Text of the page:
Leave Natasha Richardson out of the health care debate

Natasha Richardson in 1999 - ten years before her untimely death

Please don’t turn Natasha Richardson’s tragic death into a symbol for why Canadian-style universal  health care is bad and the United States is better.

In the last six hours, I’ve seen articles from at least a dozen media outlets asking whether Natasha Richardson would have lived, had her skiing accident occurred in the United States instead of Canada, where the quoted commentators say universal health care means insufficient access to high-tech scans and helicopters.

I’m not advocating for or defending Canada’s single-payer health system. Merely, I ask that journalists considering doing this story ask deeper questions that get beyond the anecdote. Consider asking about the trade-offs that go along with providing seemingly unlimited CT scans and helicopters. Ask what would happen if she were an uninsured U.S. resident.

Richardson’s tragedy may represent a larger problem, but those statistics need to accompany the punditry. While not diminishing the tragedy of Richardson’s untimely death, a sample of one is not a good measure of how well a state or nation’s health system performs.

Anecdotes make great stories and can put a face on a problem, but policy should be based on scientific research that reveals truths about the entire population.

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31 replies »

  1. This is truly sad to hear and I hope she did not suffer too much. I sincerely hope that she received proper health care to manage her pain at least, which must have been horrific. God bless her and her family!

  2. The for-profit medical industrial complex in the USA has a vested interest in keeping the status quo. They will find every person in Canada who is unhappy with their nation’s heath care plan and fly them down here first class to tell about the “horrors” of universal health care. This will go into 24/7 rotation in the corporate media. This will be how the debate will be framed in the USA…no polite, factual discussion allowed because they will loose if the facts are presented to the American public…Better to confuse and obfuscate the facts…as well as keep them distracted with the latest celebrity scandal or missing/murdered child scandal.

  3. What does this incident say about Health Care in Canada though?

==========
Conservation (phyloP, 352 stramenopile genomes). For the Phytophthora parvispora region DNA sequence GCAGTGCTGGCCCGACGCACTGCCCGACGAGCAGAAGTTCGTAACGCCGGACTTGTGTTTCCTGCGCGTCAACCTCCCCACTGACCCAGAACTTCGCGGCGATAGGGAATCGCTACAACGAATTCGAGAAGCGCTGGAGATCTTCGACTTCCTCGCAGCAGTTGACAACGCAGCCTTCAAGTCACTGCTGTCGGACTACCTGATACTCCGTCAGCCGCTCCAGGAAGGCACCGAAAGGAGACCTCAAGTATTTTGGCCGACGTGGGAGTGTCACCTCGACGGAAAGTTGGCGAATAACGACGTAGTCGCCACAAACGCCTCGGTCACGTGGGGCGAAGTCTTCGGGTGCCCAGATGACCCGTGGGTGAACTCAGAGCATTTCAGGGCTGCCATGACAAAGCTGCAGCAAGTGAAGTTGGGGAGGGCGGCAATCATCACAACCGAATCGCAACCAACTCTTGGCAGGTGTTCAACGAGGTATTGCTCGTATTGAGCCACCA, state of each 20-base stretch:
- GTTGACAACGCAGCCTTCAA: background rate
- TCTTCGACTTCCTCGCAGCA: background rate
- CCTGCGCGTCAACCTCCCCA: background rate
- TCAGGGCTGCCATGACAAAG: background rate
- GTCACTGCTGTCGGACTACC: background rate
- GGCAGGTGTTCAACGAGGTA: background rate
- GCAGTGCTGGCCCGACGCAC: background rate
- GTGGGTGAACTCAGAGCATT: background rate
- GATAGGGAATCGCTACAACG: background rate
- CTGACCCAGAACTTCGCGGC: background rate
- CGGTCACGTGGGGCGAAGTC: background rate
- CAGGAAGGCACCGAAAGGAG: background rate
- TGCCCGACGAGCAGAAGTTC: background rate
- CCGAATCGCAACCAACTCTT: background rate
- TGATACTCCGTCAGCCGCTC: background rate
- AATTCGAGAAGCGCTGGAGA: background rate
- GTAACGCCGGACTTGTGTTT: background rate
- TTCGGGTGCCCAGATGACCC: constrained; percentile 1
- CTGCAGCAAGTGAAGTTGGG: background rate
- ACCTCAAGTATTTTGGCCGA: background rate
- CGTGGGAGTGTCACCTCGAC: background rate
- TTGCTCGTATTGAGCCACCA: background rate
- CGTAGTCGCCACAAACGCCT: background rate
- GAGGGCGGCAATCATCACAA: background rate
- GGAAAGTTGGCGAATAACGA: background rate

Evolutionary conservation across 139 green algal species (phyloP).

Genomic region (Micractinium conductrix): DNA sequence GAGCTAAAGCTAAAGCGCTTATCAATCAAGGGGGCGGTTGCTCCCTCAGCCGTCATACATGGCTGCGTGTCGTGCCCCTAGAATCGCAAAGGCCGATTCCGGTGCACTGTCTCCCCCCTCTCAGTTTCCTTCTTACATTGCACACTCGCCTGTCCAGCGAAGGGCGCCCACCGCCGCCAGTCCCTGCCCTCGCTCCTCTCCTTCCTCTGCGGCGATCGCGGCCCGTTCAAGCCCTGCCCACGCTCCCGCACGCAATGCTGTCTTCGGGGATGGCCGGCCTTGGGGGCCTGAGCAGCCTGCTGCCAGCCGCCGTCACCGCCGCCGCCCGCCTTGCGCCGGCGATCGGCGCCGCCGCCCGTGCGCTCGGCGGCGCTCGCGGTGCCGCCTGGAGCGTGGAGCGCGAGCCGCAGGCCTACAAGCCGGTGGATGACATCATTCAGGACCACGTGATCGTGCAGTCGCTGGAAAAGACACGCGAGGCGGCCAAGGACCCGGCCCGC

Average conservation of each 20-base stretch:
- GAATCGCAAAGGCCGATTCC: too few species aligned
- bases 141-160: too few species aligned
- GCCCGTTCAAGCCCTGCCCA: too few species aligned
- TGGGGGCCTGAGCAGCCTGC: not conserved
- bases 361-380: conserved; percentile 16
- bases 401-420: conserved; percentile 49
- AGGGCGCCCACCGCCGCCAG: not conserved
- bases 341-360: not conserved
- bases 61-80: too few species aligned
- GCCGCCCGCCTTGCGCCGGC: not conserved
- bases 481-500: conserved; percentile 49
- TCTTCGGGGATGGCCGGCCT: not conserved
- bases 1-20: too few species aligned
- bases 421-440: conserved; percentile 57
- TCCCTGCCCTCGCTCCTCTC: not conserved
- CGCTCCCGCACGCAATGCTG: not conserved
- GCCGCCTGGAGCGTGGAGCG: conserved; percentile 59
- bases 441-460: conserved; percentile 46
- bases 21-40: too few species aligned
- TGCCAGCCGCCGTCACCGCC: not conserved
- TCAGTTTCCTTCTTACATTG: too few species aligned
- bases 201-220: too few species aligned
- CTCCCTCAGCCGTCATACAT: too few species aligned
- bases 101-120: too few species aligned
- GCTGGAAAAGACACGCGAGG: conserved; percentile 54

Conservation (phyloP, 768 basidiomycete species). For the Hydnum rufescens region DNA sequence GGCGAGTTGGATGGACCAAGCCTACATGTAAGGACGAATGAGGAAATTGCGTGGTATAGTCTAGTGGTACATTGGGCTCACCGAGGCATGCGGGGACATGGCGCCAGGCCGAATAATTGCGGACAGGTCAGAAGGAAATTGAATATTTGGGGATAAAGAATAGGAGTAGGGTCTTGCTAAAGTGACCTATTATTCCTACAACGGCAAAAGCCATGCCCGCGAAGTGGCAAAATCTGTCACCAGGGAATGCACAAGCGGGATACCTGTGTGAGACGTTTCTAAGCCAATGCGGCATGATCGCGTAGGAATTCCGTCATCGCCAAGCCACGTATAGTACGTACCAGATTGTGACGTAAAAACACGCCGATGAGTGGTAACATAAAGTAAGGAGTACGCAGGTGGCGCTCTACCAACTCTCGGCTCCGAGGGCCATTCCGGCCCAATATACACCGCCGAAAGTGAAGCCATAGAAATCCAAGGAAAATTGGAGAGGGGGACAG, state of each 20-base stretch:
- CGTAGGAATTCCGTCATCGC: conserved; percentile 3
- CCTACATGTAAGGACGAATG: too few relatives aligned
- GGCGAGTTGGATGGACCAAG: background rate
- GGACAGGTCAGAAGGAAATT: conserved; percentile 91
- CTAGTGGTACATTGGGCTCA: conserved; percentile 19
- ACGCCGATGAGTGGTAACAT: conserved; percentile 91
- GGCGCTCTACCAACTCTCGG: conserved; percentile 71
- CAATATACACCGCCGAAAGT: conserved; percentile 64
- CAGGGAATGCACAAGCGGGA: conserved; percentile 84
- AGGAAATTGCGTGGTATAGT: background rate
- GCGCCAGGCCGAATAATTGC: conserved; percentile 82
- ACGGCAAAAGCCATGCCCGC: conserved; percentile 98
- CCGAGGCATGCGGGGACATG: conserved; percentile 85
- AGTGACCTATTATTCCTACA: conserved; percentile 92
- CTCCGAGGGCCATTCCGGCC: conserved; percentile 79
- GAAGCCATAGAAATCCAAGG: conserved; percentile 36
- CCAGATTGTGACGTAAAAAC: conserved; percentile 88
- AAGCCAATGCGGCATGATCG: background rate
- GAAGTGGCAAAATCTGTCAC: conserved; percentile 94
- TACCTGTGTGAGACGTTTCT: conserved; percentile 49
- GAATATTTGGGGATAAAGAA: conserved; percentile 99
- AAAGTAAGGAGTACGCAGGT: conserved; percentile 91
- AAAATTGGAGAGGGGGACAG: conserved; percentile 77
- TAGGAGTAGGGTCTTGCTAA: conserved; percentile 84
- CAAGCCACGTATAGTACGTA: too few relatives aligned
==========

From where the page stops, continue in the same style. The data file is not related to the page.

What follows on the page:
Does universal Health Care mean sacrificing the medical equipment that could save your life if you need it one day?
    How can a centralized Health Care system become more efficient, better managed, and further research in terms of medicine?

  4. Oh, and for those who think government run is a failure read this:
    http://www.thestar.com/article/609875
    “Yet, 15 years ago, the then-fragmented system was plagued with medical and aviation problems.” “During the early 1990s, the system was fragmented, run by private companies vying for ministry dollars, and plagued by medical and aviation problems.” “Finally, in 2005, the province heeded the advice of experts to streamline the service. It’s now a world leader in air medical transport.”

  5. Well if we’re going to do the battle of the links here’s one (Vancouver Sun):
    http://www.vancouversun.com/sports/Canadian+healthcare+didn+kill+Natasha+Richardson+doctor/1441951/story.html
    Be sure to read the comments at the bottom of the piece.
    “and only “died” here because this is where her vent was turned off ultimately.”
    Beth, I would have thought that Amercian medicine could have brought her back, or at least that’s what Stuart Browning would have us think, after all the U.S. spends all this money on healthcare over Canada. And where were all the Terry Schiavo demonstrators protesting that Natasha Richardson was actually viable?

  6. “Looks like she was alive in Canada and as soon as she was flown to U.S. for medical car she died. What does that say about American medicine?”
    Posted by: Peter | Mar 30, 2009 4:50:46 AM
    This is a rather inflammatory and incorrect statement. The reports were that she was already thought brain dead prior to leaving Canada and only “died” here because this is where her vent was turned off ultimately.
    In essence, it says nothing about American medicine.

  7. Actually – contrary to what Mr. Holt says – the care provided in Canada IS different. Patients wait inordinate times for diagnostic tests, for appointments with specialists, and for procedures. These long waits affect outcomes for everything from orthopedic surgery to cancer.
    Making everyone responsible for everyone else’s health care cost does nothing to reduce its cost. Canada and other OECD countries reduce heath care spending by denying care.
    This is the reality of collectivized medicine. Rationing, pure and simple. And this is what is advocated by Holt and others here. Individual rights, privacy rights, private property rights … all liberties are fair game until every person has the right to wait in line for a free gall bladder operation.